CCC 439 Many Jews and even certain Gentiles who shared their hope recognized in Jesus the fundamental attributes of the messianic “Son of David”, promised by God to Israel.1 Jesus accepted his rightful title of Messiah, though with some reserve because it was understood by some of his contemporaries in too human a sense, as essentially political.2
CCC 448 Very often in the Gospels people address Jesus as “Lord”. This title testifies to the respect and trust of those who approach him for help and healing.3 At the prompting of the Holy Spirit, “Lord” expresses the recognition of the divine mystery of Jesus.4 In the encounter with the risen Jesus, this title becomes adoration: “My Lord and my God!” It thus takes on a connotation of love and affection that remains proper to the Christian tradition: “It is the Lord!”5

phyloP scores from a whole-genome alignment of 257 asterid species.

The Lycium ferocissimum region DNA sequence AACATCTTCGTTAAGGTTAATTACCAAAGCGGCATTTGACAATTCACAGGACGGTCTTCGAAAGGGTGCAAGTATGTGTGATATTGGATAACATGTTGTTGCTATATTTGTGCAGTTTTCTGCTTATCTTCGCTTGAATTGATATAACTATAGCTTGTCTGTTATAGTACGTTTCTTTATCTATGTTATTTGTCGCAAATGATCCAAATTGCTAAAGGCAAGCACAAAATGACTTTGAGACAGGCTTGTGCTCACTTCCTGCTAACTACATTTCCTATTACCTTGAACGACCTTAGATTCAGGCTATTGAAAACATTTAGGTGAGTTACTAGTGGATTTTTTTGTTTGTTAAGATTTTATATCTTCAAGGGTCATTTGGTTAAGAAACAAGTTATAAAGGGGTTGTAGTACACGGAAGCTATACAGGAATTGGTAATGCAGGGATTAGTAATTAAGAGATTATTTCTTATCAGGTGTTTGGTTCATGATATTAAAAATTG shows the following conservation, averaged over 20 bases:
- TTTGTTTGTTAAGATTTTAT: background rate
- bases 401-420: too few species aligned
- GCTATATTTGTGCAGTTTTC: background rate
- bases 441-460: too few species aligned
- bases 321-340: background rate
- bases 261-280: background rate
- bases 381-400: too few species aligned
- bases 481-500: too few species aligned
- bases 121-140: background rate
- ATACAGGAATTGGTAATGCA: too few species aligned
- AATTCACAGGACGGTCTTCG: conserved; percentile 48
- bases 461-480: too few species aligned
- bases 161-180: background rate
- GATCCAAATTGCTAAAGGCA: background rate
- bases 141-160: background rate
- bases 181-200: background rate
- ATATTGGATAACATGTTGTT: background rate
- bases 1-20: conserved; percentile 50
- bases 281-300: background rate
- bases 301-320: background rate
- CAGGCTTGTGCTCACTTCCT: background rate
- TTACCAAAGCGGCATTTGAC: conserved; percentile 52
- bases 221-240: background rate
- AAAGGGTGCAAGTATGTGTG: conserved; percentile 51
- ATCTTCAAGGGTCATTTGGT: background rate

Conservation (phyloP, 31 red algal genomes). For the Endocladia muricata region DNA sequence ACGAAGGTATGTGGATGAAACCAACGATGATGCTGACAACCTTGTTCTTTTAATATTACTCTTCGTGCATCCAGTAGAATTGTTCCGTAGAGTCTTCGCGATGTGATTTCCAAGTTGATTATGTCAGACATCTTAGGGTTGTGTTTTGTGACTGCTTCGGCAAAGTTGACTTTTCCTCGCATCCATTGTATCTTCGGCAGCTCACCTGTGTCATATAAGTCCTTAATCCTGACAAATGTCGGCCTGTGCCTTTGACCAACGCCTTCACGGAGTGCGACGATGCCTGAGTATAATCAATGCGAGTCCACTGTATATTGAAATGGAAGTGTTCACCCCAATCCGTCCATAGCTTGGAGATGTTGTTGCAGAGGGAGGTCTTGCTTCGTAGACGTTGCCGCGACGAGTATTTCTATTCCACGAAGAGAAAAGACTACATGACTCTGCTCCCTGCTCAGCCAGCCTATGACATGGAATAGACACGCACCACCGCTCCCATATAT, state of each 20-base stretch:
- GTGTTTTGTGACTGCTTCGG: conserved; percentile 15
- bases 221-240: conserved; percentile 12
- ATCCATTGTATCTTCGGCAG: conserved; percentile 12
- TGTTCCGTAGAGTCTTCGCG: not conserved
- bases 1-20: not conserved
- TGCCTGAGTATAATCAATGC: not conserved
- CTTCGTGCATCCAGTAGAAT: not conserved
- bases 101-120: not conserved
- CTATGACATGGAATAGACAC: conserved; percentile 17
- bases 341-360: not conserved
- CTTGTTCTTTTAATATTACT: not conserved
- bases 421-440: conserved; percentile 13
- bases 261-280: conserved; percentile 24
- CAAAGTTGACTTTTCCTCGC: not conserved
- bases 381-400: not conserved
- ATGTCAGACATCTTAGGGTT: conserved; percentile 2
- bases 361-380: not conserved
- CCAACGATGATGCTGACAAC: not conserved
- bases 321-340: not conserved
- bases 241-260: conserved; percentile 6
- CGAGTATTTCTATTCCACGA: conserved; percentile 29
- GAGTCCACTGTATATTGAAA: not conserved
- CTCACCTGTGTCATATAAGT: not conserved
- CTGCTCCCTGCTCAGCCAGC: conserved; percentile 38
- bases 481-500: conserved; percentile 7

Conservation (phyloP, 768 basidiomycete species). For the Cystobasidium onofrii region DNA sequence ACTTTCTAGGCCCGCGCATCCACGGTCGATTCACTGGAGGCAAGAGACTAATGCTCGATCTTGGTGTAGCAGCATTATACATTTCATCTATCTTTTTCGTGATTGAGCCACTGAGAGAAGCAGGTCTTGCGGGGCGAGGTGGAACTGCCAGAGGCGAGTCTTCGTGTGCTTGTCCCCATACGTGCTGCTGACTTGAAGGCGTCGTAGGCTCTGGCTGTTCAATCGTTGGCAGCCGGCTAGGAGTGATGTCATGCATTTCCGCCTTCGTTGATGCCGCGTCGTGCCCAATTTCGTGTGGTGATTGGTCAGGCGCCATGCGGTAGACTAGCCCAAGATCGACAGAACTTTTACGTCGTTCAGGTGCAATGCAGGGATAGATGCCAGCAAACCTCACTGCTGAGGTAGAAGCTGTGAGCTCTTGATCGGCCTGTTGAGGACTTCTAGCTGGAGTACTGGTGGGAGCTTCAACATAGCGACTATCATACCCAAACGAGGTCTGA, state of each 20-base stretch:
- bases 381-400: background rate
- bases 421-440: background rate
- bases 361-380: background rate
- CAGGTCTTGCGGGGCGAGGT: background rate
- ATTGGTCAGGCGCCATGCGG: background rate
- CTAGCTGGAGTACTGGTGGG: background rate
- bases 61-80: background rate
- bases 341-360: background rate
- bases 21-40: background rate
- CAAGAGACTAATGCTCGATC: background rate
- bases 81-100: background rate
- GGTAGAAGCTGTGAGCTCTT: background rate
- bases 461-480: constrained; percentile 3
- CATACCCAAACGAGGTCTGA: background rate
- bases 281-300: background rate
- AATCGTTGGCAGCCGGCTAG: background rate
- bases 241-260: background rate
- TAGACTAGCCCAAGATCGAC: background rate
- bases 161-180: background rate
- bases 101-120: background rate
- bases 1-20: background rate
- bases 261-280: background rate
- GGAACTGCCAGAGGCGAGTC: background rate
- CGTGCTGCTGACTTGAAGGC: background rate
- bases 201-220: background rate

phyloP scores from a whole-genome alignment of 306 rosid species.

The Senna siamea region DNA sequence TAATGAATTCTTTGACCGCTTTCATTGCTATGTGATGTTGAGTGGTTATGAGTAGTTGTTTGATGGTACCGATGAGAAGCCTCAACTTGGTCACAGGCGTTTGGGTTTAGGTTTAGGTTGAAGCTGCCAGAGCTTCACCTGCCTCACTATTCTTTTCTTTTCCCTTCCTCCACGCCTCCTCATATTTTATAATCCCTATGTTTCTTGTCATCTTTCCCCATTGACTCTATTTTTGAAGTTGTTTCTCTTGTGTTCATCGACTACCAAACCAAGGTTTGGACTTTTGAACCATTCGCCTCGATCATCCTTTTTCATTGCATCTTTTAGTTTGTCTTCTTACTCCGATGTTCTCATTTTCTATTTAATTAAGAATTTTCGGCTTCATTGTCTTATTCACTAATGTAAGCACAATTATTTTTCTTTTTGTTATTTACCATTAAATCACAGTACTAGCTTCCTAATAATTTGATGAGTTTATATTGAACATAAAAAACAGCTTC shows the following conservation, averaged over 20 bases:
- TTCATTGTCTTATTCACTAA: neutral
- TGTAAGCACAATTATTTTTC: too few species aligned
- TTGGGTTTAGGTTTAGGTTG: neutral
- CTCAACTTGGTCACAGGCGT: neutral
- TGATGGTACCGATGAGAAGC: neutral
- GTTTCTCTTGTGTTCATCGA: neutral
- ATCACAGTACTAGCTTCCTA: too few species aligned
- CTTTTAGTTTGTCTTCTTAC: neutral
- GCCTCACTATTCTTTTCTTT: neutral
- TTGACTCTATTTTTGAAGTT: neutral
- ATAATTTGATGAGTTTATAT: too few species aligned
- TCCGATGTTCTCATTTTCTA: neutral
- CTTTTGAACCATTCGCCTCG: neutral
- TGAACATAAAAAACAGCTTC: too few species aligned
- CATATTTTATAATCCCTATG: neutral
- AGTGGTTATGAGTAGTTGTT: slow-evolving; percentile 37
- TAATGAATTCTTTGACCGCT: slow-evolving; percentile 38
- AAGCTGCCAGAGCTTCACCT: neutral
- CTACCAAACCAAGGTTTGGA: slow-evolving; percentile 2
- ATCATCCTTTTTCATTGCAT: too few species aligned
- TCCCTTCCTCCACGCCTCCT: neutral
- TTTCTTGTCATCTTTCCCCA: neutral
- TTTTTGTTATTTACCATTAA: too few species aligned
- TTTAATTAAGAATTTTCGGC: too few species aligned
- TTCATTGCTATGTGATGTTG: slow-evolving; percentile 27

CCC 2610 Just as Jesus prays to the Father and gives thanks before receiving his gifts, so he teaches us filial boldness: “Whatever you ask in prayer, believe that you receive it, and you will.”6 Such is the power of prayer and of faith that does not doubt: “all things are possible to him who believes.”7 Jesus is as saddened by the “lack of faith” of his own neighbors and the “little faith” of his own disciples8 as he is struck with admiration at the great faith of the Roman centurion and the Canaanite woman.9
1 Cf Mt 2:2; 9:27; 12:23; 15:22; 20:30; 21:9.15.
2 Cf. Jn 4:25-26; 6:15; 11:27; Mt 22:41-46; Lk 24:21.
3 Cf Mt 8:2; 14:30; 15:22; et al.
4 Cf. Lk 1:43; 2:11.
5 Jn 20:28,21:7.
6 Mk 11:24.
7 Mk 9:23; cf. Mt 21:22.
8 Cf. Mk 6:6; Mt 8:26.
9 Cf. Mt 8:10; 15:28.